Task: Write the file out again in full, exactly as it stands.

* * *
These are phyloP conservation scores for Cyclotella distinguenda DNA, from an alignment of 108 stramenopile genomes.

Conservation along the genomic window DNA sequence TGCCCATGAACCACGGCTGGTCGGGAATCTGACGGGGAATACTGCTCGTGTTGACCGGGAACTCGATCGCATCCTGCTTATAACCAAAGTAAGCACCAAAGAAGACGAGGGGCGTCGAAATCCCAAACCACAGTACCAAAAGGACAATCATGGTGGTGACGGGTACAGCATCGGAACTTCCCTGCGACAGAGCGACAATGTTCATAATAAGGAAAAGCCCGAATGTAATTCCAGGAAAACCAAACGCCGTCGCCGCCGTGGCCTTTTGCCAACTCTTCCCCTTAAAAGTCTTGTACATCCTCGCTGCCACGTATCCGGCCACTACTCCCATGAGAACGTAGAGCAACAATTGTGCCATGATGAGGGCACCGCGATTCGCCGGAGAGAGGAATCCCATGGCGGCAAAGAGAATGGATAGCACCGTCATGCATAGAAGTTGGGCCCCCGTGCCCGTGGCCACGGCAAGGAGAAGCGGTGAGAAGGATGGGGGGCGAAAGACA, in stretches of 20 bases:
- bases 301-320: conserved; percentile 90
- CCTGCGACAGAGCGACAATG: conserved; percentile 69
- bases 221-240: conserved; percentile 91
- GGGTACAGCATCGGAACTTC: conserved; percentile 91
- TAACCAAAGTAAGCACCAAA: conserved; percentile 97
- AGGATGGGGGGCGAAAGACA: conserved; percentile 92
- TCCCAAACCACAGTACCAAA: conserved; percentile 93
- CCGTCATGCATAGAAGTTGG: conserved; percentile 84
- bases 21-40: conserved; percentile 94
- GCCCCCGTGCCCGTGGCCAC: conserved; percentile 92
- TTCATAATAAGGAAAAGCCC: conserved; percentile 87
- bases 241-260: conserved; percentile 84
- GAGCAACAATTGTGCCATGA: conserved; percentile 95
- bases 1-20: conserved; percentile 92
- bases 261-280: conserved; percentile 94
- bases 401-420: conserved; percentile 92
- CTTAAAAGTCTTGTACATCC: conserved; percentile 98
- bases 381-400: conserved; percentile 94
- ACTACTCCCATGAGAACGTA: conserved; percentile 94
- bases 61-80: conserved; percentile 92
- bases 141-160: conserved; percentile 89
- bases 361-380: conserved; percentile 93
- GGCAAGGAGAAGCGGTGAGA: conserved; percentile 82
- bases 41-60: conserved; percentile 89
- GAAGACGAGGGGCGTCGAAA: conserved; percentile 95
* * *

These are phyloP conservation scores for Cyclotella distinguenda DNA, from an alignment of 108 stramenopile genomes.

Conservation along the genomic window DNA sequence TGCCCATGAACCACGGCTGGTCGGGAATCTGACGGGGAATACTGCTCGTGTTGACCGGGAACTCGATCGCATCCTGCTTATAACCAAAGTAAGCACCAAAGAAGACGAGGGGCGTCGAAATCCCAAACCACAGTACCAAAAGGACAATCATGGTGGTGACGGGTACAGCATCGGAACTTCCCTGCGACAGAGCGACAATGTTCATAATAAGGAAAAGCCCGAATGTAATTCCAGGAAAACCAAACGCCGTCGCCGCCGTGGCCTTTTGCCAACTCTTCCCCTTAAAAGTCTTGTACATCCTCGCTGCCACGTATCCGGCCACTACTCCCATGAGAACGTAGAGCAACAATTGTGCCATGATGAGGGCACCGCGATTCGCCGGAGAGAGGAATCCCATGGCGGCAAAGAGAATGGATAGCACCGTCATGCATAGAAGTTGGGCCCCCGTGCCCGTGGCCACGGCAAGGAGAAGCGGTGAGAAGGATGGGGGGCGAAAGACA, in stretches of 20 bases:
- bases 301-320: conserved; percentile 90
- CCTGCGACAGAGCGACAATG: conserved; percentile 69
- bases 221-240: conserved; percentile 91
- GGGTACAGCATCGGAACTTC: conserved; percentile 91
- TAACCAAAGTAAGCACCAAA: conserved; percentile 97
- AGGATGGGGGGCGAAAGACA: conserved; percentile 92
- TCCCAAACCACAGTACCAAA: conserved; percentile 93
- CCGTCATGCATAGAAGTTGG: conserved; percentile 84
- bases 21-40: conserved; percentile 94
- GCCCCCGTGCCCGTGGCCAC: conserved; percentile 92
- TTCATAATAAGGAAAAGCCC: conserved; percentile 87
- bases 241-260: conserved; percentile 84
- GAGCAACAATTGTGCCATGA: conserved; percentile 95
- bases 1-20: conserved; percentile 92
- bases 261-280: conserved; percentile 94
- bases 401-420: conserved; percentile 92
- CTTAAAAGTCTTGTACATCC: conserved; percentile 98
- bases 381-400: conserved; percentile 94
- ACTACTCCCATGAGAACGTA: conserved; percentile 94
- bases 61-80: conserved; percentile 92
- bases 141-160: conserved; percentile 89
- bases 361-380: conserved; percentile 93
- GGCAAGGAGAAGCGGTGAGA: conserved; percentile 82
- bases 41-60: conserved; percentile 89
- GAAGACGAGGGGCGTCGAAA: conserved; percentile 95